• Don’t debate people’s humanity. Refuse to budge or hedge on fundamental principles like the fact that trans women are women, the fact that trans men exist and and are men, nonbinary folks exist and are neither men nor women, the fact that women and nonbinary folks have the same rights as men, and the human and Constitutional rights of Muslim, LGBTQ+, disabled, and non-white (and especially Black) people. If you’re white, cis, not Muslim, etc., ask whether they would apply the same standard if you got pulled over/went through an airport/otherwise entered a situation that’s dangerous or oppressive to some people.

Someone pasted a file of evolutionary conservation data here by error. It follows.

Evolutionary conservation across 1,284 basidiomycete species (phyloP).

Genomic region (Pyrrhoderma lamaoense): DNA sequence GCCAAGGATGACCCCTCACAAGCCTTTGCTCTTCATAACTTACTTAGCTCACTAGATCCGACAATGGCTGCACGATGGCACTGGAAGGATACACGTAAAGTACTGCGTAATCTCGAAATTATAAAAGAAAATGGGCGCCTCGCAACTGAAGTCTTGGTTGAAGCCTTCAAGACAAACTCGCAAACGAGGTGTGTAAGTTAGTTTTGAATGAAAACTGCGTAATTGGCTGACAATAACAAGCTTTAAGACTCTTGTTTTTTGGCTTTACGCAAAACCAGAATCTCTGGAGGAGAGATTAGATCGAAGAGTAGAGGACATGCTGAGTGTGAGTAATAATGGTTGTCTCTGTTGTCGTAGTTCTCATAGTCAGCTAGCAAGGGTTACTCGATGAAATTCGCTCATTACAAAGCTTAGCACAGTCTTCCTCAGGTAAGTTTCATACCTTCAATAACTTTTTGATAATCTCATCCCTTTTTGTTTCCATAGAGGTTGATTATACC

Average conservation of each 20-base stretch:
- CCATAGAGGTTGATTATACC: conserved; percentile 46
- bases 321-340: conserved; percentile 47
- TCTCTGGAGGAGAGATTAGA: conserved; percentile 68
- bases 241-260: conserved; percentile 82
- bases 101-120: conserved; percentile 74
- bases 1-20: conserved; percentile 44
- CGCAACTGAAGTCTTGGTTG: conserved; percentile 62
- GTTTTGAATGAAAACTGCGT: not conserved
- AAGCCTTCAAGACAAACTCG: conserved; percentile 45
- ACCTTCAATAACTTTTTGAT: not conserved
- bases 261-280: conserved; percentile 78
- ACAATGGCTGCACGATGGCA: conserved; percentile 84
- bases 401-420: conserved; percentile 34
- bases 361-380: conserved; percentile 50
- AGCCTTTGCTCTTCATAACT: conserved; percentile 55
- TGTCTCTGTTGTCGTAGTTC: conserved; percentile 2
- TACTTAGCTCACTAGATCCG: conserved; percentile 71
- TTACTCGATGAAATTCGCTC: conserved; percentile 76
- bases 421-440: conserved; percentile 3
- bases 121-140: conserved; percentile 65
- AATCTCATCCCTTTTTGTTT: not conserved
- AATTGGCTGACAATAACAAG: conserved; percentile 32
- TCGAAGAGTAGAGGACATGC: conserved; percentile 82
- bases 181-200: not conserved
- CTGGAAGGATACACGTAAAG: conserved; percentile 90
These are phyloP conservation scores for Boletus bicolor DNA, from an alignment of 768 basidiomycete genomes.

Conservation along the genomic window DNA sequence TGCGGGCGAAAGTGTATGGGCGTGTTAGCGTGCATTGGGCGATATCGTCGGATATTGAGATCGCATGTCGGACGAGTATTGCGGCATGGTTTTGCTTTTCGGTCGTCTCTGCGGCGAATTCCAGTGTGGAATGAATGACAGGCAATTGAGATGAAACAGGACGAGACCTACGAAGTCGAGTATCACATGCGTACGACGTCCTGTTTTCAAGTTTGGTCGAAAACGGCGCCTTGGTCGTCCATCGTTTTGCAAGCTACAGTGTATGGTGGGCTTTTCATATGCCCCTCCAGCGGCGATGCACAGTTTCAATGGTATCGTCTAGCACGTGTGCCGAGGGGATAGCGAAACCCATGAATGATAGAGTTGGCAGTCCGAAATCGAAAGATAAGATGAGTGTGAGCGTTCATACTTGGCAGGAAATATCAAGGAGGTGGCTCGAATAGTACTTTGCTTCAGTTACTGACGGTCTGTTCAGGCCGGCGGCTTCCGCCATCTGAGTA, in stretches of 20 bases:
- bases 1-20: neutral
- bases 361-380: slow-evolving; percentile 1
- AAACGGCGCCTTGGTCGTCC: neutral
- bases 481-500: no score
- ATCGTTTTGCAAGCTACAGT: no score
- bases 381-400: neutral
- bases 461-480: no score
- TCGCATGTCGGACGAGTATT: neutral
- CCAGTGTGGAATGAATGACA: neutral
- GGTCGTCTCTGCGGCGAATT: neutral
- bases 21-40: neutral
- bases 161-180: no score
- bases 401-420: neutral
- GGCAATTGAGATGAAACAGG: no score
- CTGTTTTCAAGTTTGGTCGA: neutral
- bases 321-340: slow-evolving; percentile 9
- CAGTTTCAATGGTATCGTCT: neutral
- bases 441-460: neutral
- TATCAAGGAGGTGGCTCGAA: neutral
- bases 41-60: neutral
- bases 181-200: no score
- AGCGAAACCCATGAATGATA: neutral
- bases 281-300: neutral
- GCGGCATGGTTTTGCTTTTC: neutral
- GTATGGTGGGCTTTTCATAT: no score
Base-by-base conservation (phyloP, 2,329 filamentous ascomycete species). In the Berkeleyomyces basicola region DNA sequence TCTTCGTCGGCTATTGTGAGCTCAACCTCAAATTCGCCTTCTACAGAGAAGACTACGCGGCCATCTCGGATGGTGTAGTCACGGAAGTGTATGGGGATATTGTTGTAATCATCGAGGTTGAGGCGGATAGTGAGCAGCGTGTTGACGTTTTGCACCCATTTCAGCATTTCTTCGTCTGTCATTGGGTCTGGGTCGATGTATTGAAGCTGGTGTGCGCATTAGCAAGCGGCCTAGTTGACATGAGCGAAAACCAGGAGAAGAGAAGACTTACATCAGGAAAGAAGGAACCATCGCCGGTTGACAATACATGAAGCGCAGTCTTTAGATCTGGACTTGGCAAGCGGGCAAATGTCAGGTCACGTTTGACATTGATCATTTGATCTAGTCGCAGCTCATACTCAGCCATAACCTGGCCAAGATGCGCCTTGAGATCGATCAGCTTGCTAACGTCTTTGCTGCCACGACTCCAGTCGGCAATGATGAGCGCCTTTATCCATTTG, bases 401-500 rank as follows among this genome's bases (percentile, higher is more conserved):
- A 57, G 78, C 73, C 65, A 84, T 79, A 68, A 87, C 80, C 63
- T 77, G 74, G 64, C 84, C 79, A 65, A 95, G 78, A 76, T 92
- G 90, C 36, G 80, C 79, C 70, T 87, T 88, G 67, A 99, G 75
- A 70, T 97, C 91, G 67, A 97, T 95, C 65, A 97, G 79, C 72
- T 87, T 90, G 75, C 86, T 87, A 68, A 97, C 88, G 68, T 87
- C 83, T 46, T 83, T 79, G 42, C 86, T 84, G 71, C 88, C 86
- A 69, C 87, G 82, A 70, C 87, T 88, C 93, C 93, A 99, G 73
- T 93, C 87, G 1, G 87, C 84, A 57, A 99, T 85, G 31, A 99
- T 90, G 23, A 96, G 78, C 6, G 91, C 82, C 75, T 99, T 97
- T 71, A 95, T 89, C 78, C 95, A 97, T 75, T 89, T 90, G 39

• Educate yourself, and prepare to educate in turn. Much of privileged people’s apathy or (mild) antipathy toward marginalized groups is more lack of awareness than active malice. They think marginalized people are coming for their privileges, rather than fighting for equal rights.

    Read first-hand accounts by trans people, Muslim people, disabled people, Black people, women, etc. of the oppressions and microaggressions they face. Use this knowledge to refute allegations that oppressed people are actually just trying to gain an advantage on “us” the privileged.

  • Debunk the myth of political correctness. “Political correctness” is a myth; find ways to say “actually, it’s not about [the thing they think people are mad about]; it’s about something much deeper, much more interesting, much more substantive, and something we can do something about.”